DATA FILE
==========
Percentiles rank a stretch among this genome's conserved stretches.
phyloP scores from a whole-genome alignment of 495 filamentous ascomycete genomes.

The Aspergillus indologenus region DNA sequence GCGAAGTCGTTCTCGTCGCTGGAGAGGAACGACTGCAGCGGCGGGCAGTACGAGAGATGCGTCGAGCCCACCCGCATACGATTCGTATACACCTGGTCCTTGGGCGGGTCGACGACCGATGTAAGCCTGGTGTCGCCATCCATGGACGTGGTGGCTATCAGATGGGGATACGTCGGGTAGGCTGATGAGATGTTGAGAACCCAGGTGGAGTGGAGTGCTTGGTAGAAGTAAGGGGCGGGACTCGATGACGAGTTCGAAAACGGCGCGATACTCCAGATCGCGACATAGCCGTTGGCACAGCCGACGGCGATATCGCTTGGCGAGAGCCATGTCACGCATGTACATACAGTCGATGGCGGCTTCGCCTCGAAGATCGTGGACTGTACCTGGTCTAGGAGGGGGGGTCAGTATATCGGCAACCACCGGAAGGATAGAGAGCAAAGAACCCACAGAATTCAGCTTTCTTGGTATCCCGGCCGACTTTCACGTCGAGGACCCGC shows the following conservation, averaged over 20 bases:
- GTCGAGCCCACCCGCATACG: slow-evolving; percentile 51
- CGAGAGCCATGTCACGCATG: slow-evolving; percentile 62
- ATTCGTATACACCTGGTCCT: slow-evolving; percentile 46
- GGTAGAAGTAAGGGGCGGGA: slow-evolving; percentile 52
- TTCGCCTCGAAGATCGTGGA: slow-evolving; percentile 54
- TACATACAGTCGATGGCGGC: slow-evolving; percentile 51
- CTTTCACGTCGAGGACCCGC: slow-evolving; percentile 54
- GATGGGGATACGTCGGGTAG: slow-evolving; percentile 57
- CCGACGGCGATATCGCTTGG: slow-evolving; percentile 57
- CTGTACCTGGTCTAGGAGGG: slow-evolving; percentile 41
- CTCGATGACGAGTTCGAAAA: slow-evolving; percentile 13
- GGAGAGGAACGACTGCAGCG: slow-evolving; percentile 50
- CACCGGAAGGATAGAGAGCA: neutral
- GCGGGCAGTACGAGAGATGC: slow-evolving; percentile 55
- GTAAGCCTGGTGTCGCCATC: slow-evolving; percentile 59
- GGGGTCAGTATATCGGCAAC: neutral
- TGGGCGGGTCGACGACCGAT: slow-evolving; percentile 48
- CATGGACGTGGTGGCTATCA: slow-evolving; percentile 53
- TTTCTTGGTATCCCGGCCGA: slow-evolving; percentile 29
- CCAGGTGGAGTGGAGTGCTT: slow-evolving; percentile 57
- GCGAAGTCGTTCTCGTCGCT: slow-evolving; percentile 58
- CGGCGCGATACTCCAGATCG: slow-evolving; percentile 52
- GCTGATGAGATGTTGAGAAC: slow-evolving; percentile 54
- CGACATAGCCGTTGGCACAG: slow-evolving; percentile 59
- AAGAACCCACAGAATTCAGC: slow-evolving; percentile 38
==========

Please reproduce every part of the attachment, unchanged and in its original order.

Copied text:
Percentiles rank a stretch among this genome's conserved stretches.
phyloP scores from a whole-genome alignment of 495 filamentous ascomycete genomes.

The Aspergillus indologenus region DNA sequence GCGAAGTCGTTCTCGTCGCTGGAGAGGAACGACTGCAGCGGCGGGCAGTACGAGAGATGCGTCGAGCCCACCCGCATACGATTCGTATACACCTGGTCCTTGGGCGGGTCGACGACCGATGTAAGCCTGGTGTCGCCATCCATGGACGTGGTGGCTATCAGATGGGGATACGTCGGGTAGGCTGATGAGATGTTGAGAACCCAGGTGGAGTGGAGTGCTTGGTAGAAGTAAGGGGCGGGACTCGATGACGAGTTCGAAAACGGCGCGATACTCCAGATCGCGACATAGCCGTTGGCACAGCCGACGGCGATATCGCTTGGCGAGAGCCATGTCACGCATGTACATACAGTCGATGGCGGCTTCGCCTCGAAGATCGTGGACTGTACCTGGTCTAGGAGGGGGGGTCAGTATATCGGCAACCACCGGAAGGATAGAGAGCAAAGAACCCACAGAATTCAGCTTTCTTGGTATCCCGGCCGACTTTCACGTCGAGGACCCGC shows the following conservation, averaged over 20 bases:
- GTCGAGCCCACCCGCATACG: slow-evolving; percentile 51
- CGAGAGCCATGTCACGCATG: slow-evolving; percentile 62
- ATTCGTATACACCTGGTCCT: slow-evolving; percentile 46
- GGTAGAAGTAAGGGGCGGGA: slow-evolving; percentile 52
- TTCGCCTCGAAGATCGTGGA: slow-evolving; percentile 54
- TACATACAGTCGATGGCGGC: slow-evolving; percentile 51
- CTTTCACGTCGAGGACCCGC: slow-evolving; percentile 54
- GATGGGGATACGTCGGGTAG: slow-evolving; percentile 57
- CCGACGGCGATATCGCTTGG: slow-evolving; percentile 57
- CTGTACCTGGTCTAGGAGGG: slow-evolving; percentile 41
- CTCGATGACGAGTTCGAAAA: slow-evolving; percentile 13
- GGAGAGGAACGACTGCAGCG: slow-evolving; percentile 50
- CACCGGAAGGATAGAGAGCA: neutral
- GCGGGCAGTACGAGAGATGC: slow-evolving; percentile 55
- GTAAGCCTGGTGTCGCCATC: slow-evolving; percentile 59
- GGGGTCAGTATATCGGCAAC: neutral
- TGGGCGGGTCGACGACCGAT: slow-evolving; percentile 48
- CATGGACGTGGTGGCTATCA: slow-evolving; percentile 53
- TTTCTTGGTATCCCGGCCGA: slow-evolving; percentile 29
- CCAGGTGGAGTGGAGTGCTT: slow-evolving; percentile 57
- GCGAAGTCGTTCTCGTCGCT: slow-evolving; percentile 58
- CGGCGCGATACTCCAGATCG: slow-evolving; percentile 52
- GCTGATGAGATGTTGAGAAC: slow-evolving; percentile 54
- CGACATAGCCGTTGGCACAG: slow-evolving; percentile 59
- AAGAACCCACAGAATTCAGC: slow-evolving; percentile 38